Kalawao County, Hawaii

related topics
{county, mile, population}
{household, population, female}
{area, part, region}
{disease, patient, cell}
{water, park, boat}
{son, year, death}
{law, state, case}
{island, water, area}
{area, community, home}
{service, military, aircraft}
{village, small, smallsup}

Kalawao County is a county located in the U.S. state of Hawaii. The county is on the Kalaupapa Peninsula, on the north coast of the island of Molokaʻi. The small peninsula of Kalaupapa is isolated from the rest of Molokaʻi by sea cliffs over a quarter-mile high—the only land access is a mule trail.

Kalawao County is a separate county from the rest of Molokaʻi, which is part of Maui County. Maui County does not claim jurisdiction over the three villages of Kalaupapa, Kalawao, and Waikolu. Some maps, however, do not show Kalawao as a separate county.

The county does not have a county government, with the exception of a sheriff who is selected from local residents by the State Department of Health, which administers the county.[1]

The county is coextensive with the Kalaupapa National Historical Park, and encompasses the Kalaupapa Settlement where the Kingdom of Hawaiʻi, the Republic of Hawaiʻi, the territory, and the state once exiled persons suffering from leprosy (Hansen's disease) beginning in the 1860s. The quarantine policy was lifted in 1969, after the disease became treatable on an outpatient basis and could be rendered non-contagious. However, many of the resident patients chose to remain, and the state has promised they can stay there for the rest of their lives. No new patients, or other permanent residents, are admitted. Visitors are only permitted as part of officially sanctioned tours. State law prohibits anyone under the age of 16 from visiting or living there, although limited exceptions have been made for children seeing their relatives.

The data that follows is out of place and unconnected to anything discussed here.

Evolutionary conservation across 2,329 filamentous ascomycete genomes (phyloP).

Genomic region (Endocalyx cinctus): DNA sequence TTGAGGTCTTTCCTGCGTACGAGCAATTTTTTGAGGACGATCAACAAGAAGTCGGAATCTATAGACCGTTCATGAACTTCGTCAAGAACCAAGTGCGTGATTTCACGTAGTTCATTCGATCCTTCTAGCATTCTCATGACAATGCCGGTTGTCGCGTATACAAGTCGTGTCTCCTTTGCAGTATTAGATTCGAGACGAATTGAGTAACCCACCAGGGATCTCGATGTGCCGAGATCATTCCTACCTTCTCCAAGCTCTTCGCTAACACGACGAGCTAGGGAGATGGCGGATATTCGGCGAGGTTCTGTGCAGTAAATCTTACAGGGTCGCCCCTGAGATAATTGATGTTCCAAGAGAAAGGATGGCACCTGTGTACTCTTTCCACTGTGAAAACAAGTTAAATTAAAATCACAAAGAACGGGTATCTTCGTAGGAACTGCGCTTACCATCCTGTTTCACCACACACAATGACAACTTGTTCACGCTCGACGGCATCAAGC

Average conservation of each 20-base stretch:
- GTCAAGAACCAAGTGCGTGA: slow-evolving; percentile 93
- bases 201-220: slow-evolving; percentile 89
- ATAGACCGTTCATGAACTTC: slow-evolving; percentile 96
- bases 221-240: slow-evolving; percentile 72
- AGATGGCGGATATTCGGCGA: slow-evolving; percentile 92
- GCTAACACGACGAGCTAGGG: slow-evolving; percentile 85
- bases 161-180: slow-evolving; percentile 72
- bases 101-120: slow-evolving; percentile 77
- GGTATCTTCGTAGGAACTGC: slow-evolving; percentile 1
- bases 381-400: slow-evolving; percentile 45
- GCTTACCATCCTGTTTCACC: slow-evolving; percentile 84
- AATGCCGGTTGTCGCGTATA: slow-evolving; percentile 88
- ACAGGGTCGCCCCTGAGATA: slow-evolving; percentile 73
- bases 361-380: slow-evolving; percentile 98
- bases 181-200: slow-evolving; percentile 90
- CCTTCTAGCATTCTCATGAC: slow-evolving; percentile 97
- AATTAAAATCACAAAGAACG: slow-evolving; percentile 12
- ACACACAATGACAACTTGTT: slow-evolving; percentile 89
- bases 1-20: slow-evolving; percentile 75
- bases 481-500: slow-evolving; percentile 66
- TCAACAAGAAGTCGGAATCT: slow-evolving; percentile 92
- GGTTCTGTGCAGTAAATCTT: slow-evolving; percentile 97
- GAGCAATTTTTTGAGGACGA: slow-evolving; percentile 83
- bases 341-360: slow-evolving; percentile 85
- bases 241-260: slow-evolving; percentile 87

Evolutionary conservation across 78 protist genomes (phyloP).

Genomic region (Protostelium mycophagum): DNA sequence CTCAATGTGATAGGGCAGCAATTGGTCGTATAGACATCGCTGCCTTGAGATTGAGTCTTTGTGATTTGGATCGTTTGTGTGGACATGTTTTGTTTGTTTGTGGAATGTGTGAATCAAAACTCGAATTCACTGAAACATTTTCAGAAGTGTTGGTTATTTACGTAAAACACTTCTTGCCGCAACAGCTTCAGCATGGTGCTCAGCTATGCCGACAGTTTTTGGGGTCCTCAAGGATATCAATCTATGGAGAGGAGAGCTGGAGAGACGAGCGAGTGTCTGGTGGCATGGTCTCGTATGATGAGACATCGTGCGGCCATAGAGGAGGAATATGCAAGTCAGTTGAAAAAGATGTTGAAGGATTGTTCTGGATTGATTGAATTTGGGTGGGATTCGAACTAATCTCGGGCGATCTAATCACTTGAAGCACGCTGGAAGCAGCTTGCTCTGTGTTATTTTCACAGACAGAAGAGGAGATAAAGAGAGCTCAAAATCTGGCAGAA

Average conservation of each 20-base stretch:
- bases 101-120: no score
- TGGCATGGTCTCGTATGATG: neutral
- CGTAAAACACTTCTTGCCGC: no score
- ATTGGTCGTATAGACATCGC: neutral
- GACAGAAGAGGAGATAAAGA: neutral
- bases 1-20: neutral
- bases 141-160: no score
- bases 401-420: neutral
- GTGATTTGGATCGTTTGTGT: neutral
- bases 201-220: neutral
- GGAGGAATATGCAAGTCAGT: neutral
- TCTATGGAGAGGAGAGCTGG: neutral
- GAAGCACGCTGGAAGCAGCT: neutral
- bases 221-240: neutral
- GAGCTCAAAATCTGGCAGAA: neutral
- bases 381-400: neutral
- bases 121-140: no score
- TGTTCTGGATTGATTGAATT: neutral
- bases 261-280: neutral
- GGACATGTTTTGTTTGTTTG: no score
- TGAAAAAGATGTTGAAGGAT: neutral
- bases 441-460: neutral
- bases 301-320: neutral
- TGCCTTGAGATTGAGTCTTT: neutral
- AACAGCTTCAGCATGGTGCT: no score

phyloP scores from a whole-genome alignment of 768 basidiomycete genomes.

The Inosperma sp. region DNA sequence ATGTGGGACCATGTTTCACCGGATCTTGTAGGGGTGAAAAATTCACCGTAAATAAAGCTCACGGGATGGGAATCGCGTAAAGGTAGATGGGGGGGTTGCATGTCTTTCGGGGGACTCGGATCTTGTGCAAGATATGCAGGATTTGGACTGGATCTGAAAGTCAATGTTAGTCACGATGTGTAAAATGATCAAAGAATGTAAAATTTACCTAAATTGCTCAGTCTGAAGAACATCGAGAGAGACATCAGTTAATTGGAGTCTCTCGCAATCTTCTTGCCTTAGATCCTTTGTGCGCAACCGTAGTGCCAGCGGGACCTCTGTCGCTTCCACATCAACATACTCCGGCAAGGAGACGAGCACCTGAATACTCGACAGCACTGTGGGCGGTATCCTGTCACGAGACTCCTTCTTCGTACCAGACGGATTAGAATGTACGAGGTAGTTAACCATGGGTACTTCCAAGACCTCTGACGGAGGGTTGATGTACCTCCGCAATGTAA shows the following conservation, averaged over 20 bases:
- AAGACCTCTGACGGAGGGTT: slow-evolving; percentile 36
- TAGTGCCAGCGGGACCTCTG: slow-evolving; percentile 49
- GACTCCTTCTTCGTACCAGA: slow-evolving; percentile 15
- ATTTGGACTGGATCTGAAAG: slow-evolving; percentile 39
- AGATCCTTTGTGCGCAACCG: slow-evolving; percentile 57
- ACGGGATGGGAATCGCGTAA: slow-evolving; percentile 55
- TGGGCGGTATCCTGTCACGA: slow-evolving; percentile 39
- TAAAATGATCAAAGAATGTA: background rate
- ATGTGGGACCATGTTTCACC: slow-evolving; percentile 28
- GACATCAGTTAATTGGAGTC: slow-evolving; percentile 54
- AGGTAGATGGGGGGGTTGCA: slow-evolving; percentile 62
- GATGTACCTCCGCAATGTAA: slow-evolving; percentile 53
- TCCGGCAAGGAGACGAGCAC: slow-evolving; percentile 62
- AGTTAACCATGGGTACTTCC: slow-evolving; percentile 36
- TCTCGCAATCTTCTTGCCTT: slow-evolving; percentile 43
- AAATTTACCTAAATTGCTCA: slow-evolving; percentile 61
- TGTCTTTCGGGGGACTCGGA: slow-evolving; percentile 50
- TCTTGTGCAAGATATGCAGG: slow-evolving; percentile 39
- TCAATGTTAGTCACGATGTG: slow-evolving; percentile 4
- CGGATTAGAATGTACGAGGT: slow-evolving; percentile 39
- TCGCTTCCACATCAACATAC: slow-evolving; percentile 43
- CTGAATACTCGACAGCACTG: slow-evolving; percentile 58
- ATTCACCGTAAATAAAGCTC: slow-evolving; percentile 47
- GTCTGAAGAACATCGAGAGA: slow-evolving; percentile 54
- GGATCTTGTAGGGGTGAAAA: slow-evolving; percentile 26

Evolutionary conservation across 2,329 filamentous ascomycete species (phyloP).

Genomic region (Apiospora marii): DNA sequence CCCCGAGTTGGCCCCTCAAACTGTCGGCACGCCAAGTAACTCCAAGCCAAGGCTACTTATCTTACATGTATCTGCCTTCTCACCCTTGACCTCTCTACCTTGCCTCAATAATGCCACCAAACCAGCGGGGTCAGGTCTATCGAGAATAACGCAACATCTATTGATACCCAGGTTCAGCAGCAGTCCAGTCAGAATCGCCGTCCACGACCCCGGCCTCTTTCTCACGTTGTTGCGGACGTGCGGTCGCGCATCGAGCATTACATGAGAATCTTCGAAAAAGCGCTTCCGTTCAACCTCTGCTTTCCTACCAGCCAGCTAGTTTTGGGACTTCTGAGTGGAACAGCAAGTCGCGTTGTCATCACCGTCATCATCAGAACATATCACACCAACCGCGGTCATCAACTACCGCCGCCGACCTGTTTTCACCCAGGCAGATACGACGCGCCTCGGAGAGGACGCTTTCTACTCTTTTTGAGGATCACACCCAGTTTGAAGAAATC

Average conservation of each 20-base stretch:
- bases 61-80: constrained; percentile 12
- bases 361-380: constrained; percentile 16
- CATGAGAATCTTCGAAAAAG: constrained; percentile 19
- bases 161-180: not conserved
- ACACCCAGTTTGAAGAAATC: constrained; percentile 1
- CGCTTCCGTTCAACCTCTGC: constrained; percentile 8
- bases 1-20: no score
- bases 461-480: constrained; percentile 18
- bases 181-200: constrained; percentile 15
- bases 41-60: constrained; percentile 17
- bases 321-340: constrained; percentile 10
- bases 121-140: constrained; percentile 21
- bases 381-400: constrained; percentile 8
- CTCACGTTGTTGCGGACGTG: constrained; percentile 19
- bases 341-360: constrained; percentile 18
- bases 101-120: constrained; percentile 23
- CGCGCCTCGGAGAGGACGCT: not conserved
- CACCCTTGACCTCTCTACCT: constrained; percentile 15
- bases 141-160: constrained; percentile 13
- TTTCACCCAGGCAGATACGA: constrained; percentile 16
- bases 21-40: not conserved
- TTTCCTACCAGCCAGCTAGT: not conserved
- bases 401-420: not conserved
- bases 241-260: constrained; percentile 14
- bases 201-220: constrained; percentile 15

With a population of 147 at the 2000 census, Kalawao County's population is the second smallest of any county in the United States, ahead of only Loving County, Texas. Ranked by median household income, it is the poorest county in the United States.



According to the U.S. Census Bureau, the county has a total area of 52 square miles (136 km²), of which, 13 square miles (34 km²) of it is land and 39 square miles (101 km²) of it is water (mostly the Pacific Ocean). By land area, it is the smallest county in the United States.

Full article ▸

related documents
Belknap County, New Hampshire
Rockwall County, Texas
Pike County, Ohio
Madison County, Alabama
Henry County, Kentucky
Accomack County, Virginia
Forsyth County, North Carolina
Stokes County, North Carolina
Buncombe County, North Carolina
Scotts Bluff County, Nebraska
Menominee County, Wisconsin
Putnam County, Ohio
Tarrant County, Texas
Le Sueur County, Minnesota
Summit County, Utah
Clay County, North Carolina
Scott County, Iowa
Crawford County, Illinois
Butler County, Ohio
Andrew County, Missouri
Randolph County, Alabama
Noble County, Ohio
Dane County, Wisconsin
Twin Falls County, Idaho
Cuyahoga County, Ohio
Pendleton County, Kentucky
Bell County, Kentucky
Macon County, North Carolina
Somerset County, Pennsylvania
Mono County, California